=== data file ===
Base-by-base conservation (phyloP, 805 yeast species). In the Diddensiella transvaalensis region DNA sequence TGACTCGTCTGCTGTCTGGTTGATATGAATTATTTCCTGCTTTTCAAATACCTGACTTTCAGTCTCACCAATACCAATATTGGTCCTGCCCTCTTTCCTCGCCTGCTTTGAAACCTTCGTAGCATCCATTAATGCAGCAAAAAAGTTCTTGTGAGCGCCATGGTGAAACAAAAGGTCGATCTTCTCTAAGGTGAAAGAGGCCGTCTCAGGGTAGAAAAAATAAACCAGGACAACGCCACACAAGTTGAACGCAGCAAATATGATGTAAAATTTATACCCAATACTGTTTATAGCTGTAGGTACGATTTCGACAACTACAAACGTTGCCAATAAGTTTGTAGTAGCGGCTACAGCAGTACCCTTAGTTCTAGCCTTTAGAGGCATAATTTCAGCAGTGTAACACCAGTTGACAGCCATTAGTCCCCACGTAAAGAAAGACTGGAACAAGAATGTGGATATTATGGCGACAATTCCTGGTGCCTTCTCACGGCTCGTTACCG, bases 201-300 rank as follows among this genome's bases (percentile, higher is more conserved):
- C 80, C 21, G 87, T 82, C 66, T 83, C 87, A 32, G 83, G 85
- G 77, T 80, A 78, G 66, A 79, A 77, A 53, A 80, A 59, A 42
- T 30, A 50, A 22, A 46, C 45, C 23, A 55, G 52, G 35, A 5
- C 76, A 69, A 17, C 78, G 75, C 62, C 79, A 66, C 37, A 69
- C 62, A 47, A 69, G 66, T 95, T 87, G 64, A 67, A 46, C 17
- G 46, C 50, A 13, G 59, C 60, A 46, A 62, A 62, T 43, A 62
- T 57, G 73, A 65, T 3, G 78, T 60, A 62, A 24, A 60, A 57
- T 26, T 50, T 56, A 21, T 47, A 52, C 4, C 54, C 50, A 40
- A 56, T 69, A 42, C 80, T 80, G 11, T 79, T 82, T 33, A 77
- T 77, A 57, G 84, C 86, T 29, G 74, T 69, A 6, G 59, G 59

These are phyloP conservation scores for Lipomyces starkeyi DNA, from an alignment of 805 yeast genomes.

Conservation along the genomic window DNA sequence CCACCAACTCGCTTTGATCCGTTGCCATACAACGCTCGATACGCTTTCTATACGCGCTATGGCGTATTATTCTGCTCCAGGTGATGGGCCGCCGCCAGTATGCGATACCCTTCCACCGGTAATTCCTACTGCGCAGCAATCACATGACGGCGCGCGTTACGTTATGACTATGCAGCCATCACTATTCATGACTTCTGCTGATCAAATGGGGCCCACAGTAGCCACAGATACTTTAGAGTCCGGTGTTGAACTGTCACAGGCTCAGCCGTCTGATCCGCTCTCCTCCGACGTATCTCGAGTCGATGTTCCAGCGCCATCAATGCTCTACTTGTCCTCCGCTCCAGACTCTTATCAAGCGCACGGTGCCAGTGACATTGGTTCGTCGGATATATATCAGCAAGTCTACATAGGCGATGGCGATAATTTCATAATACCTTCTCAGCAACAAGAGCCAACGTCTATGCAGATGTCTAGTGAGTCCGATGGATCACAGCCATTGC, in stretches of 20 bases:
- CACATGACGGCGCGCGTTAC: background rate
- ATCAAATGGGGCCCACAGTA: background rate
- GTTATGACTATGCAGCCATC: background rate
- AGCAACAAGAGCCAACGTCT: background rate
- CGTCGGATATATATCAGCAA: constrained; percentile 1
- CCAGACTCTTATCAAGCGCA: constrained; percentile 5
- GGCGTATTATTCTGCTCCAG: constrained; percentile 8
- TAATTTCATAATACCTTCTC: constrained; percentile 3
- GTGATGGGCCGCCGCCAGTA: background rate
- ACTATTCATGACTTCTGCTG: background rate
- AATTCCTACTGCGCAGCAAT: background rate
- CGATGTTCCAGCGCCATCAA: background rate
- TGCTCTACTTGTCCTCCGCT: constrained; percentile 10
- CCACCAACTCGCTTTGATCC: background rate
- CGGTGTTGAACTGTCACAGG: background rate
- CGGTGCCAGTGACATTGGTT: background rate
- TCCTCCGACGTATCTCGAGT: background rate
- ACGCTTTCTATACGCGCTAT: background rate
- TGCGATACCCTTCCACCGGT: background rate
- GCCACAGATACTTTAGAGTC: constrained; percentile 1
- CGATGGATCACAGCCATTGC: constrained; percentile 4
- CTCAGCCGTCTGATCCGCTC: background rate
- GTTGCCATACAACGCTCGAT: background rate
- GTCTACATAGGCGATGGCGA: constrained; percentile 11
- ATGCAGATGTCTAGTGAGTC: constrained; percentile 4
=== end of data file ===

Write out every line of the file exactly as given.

Base-by-base conservation (phyloP, 805 yeast species). In the Diddensiella transvaalensis region DNA sequence TGACTCGTCTGCTGTCTGGTTGATATGAATTATTTCCTGCTTTTCAAATACCTGACTTTCAGTCTCACCAATACCAATATTGGTCCTGCCCTCTTTCCTCGCCTGCTTTGAAACCTTCGTAGCATCCATTAATGCAGCAAAAAAGTTCTTGTGAGCGCCATGGTGAAACAAAAGGTCGATCTTCTCTAAGGTGAAAGAGGCCGTCTCAGGGTAGAAAAAATAAACCAGGACAACGCCACACAAGTTGAACGCAGCAAATATGATGTAAAATTTATACCCAATACTGTTTATAGCTGTAGGTACGATTTCGACAACTACAAACGTTGCCAATAAGTTTGTAGTAGCGGCTACAGCAGTACCCTTAGTTCTAGCCTTTAGAGGCATAATTTCAGCAGTGTAACACCAGTTGACAGCCATTAGTCCCCACGTAAAGAAAGACTGGAACAAGAATGTGGATATTATGGCGACAATTCCTGGTGCCTTCTCACGGCTCGTTACCG, bases 201-300 rank as follows among this genome's bases (percentile, higher is more conserved):
- C 80, C 21, G 87, T 82, C 66, T 83, C 87, A 32, G 83, G 85
- G 77, T 80, A 78, G 66, A 79, A 77, A 53, A 80, A 59, A 42
- T 30, A 50, A 22, A 46, C 45, C 23, A 55, G 52, G 35, A 5
- C 76, A 69, A 17, C 78, G 75, C 62, C 79, A 66, C 37, A 69
- C 62, A 47, A 69, G 66, T 95, T 87, G 64, A 67, A 46, C 17
- G 46, C 50, A 13, G 59, C 60, A 46, A 62, A 62, T 43, A 62
- T 57, G 73, A 65, T 3, G 78, T 60, A 62, A 24, A 60, A 57
- T 26, T 50, T 56, A 21, T 47, A 52, C 4, C 54, C 50, A 40
- A 56, T 69, A 42, C 80, T 80, G 11, T 79, T 82, T 33, A 77
- T 77, A 57, G 84, C 86, T 29, G 74, T 69, A 6, G 59, G 59

These are phyloP conservation scores for Lipomyces starkeyi DNA, from an alignment of 805 yeast genomes.

Conservation along the genomic window DNA sequence CCACCAACTCGCTTTGATCCGTTGCCATACAACGCTCGATACGCTTTCTATACGCGCTATGGCGTATTATTCTGCTCCAGGTGATGGGCCGCCGCCAGTATGCGATACCCTTCCACCGGTAATTCCTACTGCGCAGCAATCACATGACGGCGCGCGTTACGTTATGACTATGCAGCCATCACTATTCATGACTTCTGCTGATCAAATGGGGCCCACAGTAGCCACAGATACTTTAGAGTCCGGTGTTGAACTGTCACAGGCTCAGCCGTCTGATCCGCTCTCCTCCGACGTATCTCGAGTCGATGTTCCAGCGCCATCAATGCTCTACTTGTCCTCCGCTCCAGACTCTTATCAAGCGCACGGTGCCAGTGACATTGGTTCGTCGGATATATATCAGCAAGTCTACATAGGCGATGGCGATAATTTCATAATACCTTCTCAGCAACAAGAGCCAACGTCTATGCAGATGTCTAGTGAGTCCGATGGATCACAGCCATTGC, in stretches of 20 bases:
- CACATGACGGCGCGCGTTAC: background rate
- ATCAAATGGGGCCCACAGTA: background rate
- GTTATGACTATGCAGCCATC: background rate
- AGCAACAAGAGCCAACGTCT: background rate
- CGTCGGATATATATCAGCAA: constrained; percentile 1
- CCAGACTCTTATCAAGCGCA: constrained; percentile 5
- GGCGTATTATTCTGCTCCAG: constrained; percentile 8
- TAATTTCATAATACCTTCTC: constrained; percentile 3
- GTGATGGGCCGCCGCCAGTA: background rate
- ACTATTCATGACTTCTGCTG: background rate
- AATTCCTACTGCGCAGCAAT: background rate
- CGATGTTCCAGCGCCATCAA: background rate
- TGCTCTACTTGTCCTCCGCT: constrained; percentile 10
- CCACCAACTCGCTTTGATCC: background rate
- CGGTGTTGAACTGTCACAGG: background rate
- CGGTGCCAGTGACATTGGTT: background rate
- TCCTCCGACGTATCTCGAGT: background rate
- ACGCTTTCTATACGCGCTAT: background rate
- TGCGATACCCTTCCACCGGT: background rate
- GCCACAGATACTTTAGAGTC: constrained; percentile 1
- CGATGGATCACAGCCATTGC: constrained; percentile 4
- CTCAGCCGTCTGATCCGCTC: background rate
- GTTGCCATACAACGCTCGAT: background rate
- GTCTACATAGGCGATGGCGA: constrained; percentile 11
- ATGCAGATGTCTAGTGAGTC: constrained; percentile 4